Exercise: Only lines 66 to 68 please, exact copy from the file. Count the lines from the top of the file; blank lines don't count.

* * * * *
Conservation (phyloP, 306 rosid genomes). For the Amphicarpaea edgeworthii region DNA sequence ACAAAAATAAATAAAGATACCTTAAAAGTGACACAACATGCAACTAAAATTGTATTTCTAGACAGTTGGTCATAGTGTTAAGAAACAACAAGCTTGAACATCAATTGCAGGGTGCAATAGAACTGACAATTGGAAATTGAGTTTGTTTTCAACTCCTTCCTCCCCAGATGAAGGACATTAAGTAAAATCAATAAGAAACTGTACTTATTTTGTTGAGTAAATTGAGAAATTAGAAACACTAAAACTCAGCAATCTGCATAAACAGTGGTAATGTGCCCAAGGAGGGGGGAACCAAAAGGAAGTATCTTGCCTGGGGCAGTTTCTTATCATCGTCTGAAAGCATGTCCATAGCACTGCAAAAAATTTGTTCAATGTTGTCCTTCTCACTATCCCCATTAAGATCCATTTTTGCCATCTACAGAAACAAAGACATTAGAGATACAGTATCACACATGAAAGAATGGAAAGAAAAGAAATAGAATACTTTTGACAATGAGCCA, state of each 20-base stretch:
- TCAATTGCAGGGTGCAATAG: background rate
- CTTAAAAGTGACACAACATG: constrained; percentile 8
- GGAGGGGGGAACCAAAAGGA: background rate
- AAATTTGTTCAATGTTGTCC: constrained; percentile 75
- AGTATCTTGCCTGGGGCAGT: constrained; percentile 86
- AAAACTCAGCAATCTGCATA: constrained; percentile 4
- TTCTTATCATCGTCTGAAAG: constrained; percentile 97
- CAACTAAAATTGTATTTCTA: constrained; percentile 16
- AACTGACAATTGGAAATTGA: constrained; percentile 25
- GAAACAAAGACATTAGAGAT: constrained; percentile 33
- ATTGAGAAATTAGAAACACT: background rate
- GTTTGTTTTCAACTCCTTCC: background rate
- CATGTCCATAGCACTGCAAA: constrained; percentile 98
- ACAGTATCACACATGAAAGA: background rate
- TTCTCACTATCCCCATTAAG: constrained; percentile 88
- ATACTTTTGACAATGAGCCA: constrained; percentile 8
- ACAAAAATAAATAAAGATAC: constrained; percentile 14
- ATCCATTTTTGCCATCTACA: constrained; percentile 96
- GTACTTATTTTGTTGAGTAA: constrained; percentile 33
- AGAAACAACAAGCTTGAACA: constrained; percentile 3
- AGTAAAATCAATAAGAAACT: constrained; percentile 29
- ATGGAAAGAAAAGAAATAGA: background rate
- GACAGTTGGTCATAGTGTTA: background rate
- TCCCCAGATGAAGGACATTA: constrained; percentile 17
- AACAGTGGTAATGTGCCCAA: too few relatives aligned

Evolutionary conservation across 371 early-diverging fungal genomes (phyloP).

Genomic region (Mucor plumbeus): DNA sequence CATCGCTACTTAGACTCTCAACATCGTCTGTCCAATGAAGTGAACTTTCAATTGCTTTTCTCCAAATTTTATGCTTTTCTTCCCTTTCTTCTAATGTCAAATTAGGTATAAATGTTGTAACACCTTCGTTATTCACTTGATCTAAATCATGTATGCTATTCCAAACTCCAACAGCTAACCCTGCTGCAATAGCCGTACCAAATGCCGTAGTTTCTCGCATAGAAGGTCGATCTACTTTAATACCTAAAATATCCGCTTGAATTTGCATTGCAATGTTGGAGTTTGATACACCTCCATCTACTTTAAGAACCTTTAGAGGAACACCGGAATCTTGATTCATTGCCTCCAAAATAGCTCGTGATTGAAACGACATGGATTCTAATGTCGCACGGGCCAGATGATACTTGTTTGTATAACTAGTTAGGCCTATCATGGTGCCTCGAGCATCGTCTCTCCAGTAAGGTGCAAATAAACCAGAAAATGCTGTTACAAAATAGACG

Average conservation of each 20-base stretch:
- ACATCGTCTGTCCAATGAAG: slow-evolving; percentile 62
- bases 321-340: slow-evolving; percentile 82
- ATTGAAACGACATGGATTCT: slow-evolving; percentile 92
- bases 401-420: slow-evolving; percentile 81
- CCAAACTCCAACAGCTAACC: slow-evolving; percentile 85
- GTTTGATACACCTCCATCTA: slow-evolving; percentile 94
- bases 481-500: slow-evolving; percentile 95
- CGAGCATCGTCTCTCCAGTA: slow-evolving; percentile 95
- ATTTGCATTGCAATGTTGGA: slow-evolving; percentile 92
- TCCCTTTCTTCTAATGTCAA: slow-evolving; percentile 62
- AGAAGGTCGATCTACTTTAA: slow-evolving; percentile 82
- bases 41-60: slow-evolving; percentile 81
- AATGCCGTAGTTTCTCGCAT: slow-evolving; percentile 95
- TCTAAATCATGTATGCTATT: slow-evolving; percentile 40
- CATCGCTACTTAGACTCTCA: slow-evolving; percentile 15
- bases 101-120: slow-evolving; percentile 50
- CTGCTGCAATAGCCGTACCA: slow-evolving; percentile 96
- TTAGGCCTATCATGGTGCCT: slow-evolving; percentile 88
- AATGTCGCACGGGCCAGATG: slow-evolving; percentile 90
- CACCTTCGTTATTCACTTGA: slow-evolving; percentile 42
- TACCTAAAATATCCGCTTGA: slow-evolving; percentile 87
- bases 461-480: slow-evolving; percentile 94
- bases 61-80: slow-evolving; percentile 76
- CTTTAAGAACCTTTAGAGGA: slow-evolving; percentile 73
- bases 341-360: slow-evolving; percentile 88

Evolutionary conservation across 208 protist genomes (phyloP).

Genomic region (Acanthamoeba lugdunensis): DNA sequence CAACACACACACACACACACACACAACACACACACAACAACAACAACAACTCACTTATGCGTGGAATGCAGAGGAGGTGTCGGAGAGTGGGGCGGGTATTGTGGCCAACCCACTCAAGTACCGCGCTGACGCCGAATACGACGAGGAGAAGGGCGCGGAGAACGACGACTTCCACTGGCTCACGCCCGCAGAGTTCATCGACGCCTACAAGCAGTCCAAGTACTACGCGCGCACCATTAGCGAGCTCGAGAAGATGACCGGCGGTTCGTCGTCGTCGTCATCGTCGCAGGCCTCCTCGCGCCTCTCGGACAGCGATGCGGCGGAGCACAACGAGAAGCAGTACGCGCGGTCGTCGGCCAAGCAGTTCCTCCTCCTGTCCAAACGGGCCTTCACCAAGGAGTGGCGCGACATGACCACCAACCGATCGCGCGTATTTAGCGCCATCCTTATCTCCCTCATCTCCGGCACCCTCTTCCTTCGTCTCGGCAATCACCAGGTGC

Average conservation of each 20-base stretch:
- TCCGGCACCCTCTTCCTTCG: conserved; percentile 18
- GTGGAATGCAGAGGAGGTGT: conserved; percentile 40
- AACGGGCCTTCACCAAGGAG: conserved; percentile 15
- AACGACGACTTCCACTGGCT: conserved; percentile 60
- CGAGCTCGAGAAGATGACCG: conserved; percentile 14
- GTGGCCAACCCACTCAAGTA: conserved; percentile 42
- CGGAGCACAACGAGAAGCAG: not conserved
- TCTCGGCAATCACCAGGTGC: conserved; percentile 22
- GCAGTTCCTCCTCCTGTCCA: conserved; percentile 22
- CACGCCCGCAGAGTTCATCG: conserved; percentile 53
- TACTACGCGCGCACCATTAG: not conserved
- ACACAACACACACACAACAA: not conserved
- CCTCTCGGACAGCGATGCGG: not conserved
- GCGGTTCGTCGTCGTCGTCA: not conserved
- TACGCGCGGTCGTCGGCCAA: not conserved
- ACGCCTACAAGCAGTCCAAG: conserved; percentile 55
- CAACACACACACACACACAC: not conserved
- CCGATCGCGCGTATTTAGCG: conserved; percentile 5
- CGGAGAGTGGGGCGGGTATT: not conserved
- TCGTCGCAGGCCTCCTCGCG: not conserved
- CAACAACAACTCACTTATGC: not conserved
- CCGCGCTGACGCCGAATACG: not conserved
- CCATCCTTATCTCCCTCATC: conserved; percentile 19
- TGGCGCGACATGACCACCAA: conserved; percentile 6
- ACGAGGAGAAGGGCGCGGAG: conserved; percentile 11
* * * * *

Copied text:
- GCAGTTCCTCCTCCTGTCCA: conserved; percentile 22
- CACGCCCGCAGAGTTCATCG: conserved; percentile 53
- TACTACGCGCGCACCATTAG: not conserved